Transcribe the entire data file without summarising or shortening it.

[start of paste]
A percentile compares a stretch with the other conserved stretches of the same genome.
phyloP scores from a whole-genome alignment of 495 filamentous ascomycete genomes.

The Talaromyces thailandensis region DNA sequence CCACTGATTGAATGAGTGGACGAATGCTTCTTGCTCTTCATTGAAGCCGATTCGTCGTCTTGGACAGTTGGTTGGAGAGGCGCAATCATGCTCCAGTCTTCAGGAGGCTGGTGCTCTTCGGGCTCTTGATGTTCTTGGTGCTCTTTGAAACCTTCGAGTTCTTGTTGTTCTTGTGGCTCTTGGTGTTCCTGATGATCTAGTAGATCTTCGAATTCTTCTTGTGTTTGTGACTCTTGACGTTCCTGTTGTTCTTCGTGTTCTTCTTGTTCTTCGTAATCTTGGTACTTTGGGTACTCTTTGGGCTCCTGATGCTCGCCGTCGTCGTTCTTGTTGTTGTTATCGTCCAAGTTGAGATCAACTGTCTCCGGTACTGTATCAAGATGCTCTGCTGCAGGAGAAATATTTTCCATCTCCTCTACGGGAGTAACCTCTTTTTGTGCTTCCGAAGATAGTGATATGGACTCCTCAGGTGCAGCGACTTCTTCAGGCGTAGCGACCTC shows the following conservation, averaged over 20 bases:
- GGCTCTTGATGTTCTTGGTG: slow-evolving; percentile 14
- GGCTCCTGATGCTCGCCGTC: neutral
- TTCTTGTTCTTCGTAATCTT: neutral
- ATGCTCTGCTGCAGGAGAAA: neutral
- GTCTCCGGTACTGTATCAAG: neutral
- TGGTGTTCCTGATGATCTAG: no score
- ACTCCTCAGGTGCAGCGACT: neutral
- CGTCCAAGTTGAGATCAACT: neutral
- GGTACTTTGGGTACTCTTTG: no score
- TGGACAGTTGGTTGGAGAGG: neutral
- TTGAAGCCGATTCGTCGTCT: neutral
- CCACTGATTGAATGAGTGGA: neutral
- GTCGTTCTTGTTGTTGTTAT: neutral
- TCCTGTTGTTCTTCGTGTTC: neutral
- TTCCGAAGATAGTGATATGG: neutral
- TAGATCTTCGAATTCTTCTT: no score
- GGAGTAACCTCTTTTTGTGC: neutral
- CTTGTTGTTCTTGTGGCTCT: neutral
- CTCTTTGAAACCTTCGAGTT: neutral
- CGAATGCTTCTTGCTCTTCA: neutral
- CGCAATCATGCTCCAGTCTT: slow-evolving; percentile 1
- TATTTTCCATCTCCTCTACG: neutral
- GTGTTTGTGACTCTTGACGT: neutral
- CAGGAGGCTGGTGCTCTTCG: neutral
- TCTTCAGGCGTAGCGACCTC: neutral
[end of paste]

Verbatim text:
A percentile compares a stretch with the other conserved stretches of the same genome.
phyloP scores from a whole-genome alignment of 495 filamentous ascomycete genomes.

The Talaromyces thailandensis region DNA sequence CCACTGATTGAATGAGTGGACGAATGCTTCTTGCTCTTCATTGAAGCCGATTCGTCGTCTTGGACAGTTGGTTGGAGAGGCGCAATCATGCTCCAGTCTTCAGGAGGCTGGTGCTCTTCGGGCTCTTGATGTTCTTGGTGCTCTTTGAAACCTTCGAGTTCTTGTTGTTCTTGTGGCTCTTGGTGTTCCTGATGATCTAGTAGATCTTCGAATTCTTCTTGTGTTTGTGACTCTTGACGTTCCTGTTGTTCTTCGTGTTCTTCTTGTTCTTCGTAATCTTGGTACTTTGGGTACTCTTTGGGCTCCTGATGCTCGCCGTCGTCGTTCTTGTTGTTGTTATCGTCCAAGTTGAGATCAACTGTCTCCGGTACTGTATCAAGATGCTCTGCTGCAGGAGAAATATTTTCCATCTCCTCTACGGGAGTAACCTCTTTTTGTGCTTCCGAAGATAGTGATATGGACTCCTCAGGTGCAGCGACTTCTTCAGGCGTAGCGACCTC shows the following conservation, averaged over 20 bases:
- GGCTCTTGATGTTCTTGGTG: slow-evolving; percentile 14
- GGCTCCTGATGCTCGCCGTC: neutral
- TTCTTGTTCTTCGTAATCTT: neutral
- ATGCTCTGCTGCAGGAGAAA: neutral
- GTCTCCGGTACTGTATCAAG: neutral
- TGGTGTTCCTGATGATCTAG: no score
- ACTCCTCAGGTGCAGCGACT: neutral
- CGTCCAAGTTGAGATCAACT: neutral
- GGTACTTTGGGTACTCTTTG: no score
- TGGACAGTTGGTTGGAGAGG: neutral
- TTGAAGCCGATTCGTCGTCT: neutral
- CCACTGATTGAATGAGTGGA: neutral
- GTCGTTCTTGTTGTTGTTAT: neutral
- TCCTGTTGTTCTTCGTGTTC: neutral
- TTCCGAAGATAGTGATATGG: neutral
- TAGATCTTCGAATTCTTCTT: no score
- GGAGTAACCTCTTTTTGTGC: neutral
- CTTGTTGTTCTTGTGGCTCT: neutral
- CTCTTTGAAACCTTCGAGTT: neutral
- CGAATGCTTCTTGCTCTTCA: neutral
- CGCAATCATGCTCCAGTCTT: slow-evolving; percentile 1
- TATTTTCCATCTCCTCTACG: neutral
- GTGTTTGTGACTCTTGACGT: neutral
- CAGGAGGCTGGTGCTCTTCG: neutral
- TCTTCAGGCGTAGCGACCTC: neutral